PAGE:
A is for Alibi Page 56

The kitchen was a semicircle, wood and white Formica and luscious healthy houseplants, windows on three sides looking onto a deck with the ocean stretching out beyond, wide and gray in the late afternoon. Colin was kneading bread, his back to me, his concentration complete. His hair was the same pale no-color shade as Nikki's, silky like hers where it curled down on his neck, his arms looked wiry and strong, his hands capable, fingers long. He gathered the edges of the dough, pressing inward, turning it over again. He looked like he was just on the verge of adolescence, beginning to shoot up in height but not awkward yet. Nikki touched him and he turned quickly, his gaze sliding over to me at once. I was startled. His eyes were large, tilted slightly, an army-fatigue green, his lashes thick and dark. His face was narrow, chin pointed, ears coming to a delicate point, a pixie effect with the fine hair forming a point on his forehead. The two of them looked like an illustration from a faerie book-fragile and beautiful and strange. His eyes were peaceful, empty, glowing with acute intelligence. I have seen the same look in cats, their eyes wise, aloof, grave.

When I spoke to Nikki, he watched our lips, his own lips parting breathlessly, so that the effect was oddly sexual. "I think I just fell in love," I said and laughed. Nikki smiled, signing to Colin, her fingers graceful, succinct. Colin flashed a smile at me, much older than his years. I felt myself flush.

"I hope you didn't tell him that," I said. "We'd probably have to run off together.”

"I told him you were my first friend after prison. I told him you needed a drink, " she said, still signing, eyes resting on Colin's face. "Most of the time we don't sign this much. I'm just brushing up.”

While Nikki opened a bottle of wine. I watched Colin work the bread dough. He offered to let me help and I shook my head, preferring to watch his agile hands, the dough developing a smooth skin almost magically as he worked. He made gruff, unintelligible sounds now and then without seeming aware of it.

Nikki gave me chilled white wine in a glass with a thin stem while she drank Perrier. "Here's to parole," she said.

"You look much more relaxed," I said.

"Oh I am. I feel great. It's so good to have him here. I follow him everywhere. I feel like a puppy dog. He gets no peace.”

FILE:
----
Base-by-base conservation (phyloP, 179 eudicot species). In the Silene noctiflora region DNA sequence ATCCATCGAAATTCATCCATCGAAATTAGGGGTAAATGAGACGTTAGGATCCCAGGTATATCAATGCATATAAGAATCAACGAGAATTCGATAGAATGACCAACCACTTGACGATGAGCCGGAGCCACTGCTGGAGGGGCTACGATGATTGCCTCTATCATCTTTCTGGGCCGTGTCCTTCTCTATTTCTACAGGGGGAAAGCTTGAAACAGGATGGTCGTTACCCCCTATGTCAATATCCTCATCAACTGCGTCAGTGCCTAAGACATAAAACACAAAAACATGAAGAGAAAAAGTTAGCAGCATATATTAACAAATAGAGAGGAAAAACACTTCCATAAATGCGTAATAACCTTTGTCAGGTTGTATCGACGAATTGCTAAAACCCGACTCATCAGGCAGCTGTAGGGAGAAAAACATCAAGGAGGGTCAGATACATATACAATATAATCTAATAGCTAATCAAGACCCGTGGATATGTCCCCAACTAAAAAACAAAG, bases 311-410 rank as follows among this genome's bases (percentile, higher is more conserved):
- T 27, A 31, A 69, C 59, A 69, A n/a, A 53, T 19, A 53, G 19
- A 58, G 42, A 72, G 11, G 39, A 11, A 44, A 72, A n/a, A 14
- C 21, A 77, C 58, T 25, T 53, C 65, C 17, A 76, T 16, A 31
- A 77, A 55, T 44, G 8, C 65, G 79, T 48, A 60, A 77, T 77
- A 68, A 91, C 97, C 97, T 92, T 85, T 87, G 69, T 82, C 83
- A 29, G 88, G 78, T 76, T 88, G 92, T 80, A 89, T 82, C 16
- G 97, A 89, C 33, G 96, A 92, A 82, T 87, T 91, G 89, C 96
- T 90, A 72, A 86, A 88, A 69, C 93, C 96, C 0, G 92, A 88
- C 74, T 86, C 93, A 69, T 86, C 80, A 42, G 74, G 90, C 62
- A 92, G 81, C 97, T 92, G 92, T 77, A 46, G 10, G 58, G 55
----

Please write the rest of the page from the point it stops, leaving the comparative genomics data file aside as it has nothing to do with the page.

Her hands were moving automatically and I could see that she was translating for him simultaneously with her comments to me. It made me feel rude and clumsy that I couldn't sign too. I felt as if there were things I wanted to say to him myself, questions I wanted to ask about the silence in his head. It was like charades of some kind, Nikki using body, arms, face, her whole self totally involved, Colin signing back to her casually. He seemed to speak much more quickly than she, without deliberation. Sometimes Nikki would halt, struggling for a word, remembering, laughing at herself as she relayed to him her own forgetfulness. His smile in those moments was indulgent, full of affection, and I envied them this special world of secrets, of self mockery, wherein Colin was the master and Nikki the apprentice. I couldn't imagine Nikki with any other kind of child.

Colin placed the smooth dough in the bowl, turning it once to coat its pale surface with butter, covering it carefully then with a clean white towel. Nikki motioned him into the living room, where she showed him the photo album. Colin settled on the edge of the couch, leaning forward, elbows on his knees, the album open on the coffee table in front of him. His face was still but his eyes took in everything and he was already engrossed in the snapshots.

Nikki and I went out onto the deck. It was getting late but there was still enough sunlight to create the illusion of warmth. She stood at the railing, staring out at the ocean that rumbled below us. I could see tangles of kelp just under the surface in places, dark strands undulating in waves of paler green.

"Nikki, did you talk to anyone about where I was and what I was up to?" I asked.

"Not at all," she said, startled. "What makes you ask?”

I filled her in on the events of the last few days: Sharon Napier's death, my talks with Greg and Diane, the letter I'd found among Libby Glass's effects. My trust in her was instinctive.

"Would you recognize his handwriting?”


I took the manila envelope out of my purse, carefully removing the letter, which I unfolded for her. She glanced at it briefly

"That's him," she said.

"I'd like you to read it," I said. "I want to see if it coincides with your intuitions about what was going on.”

Reluctantly her gaze dropped back to the pale blue pages, when she finished, she seemed almost embarrassed. "I wouldn't have guessed it was that serious. His other affairs weren't.”

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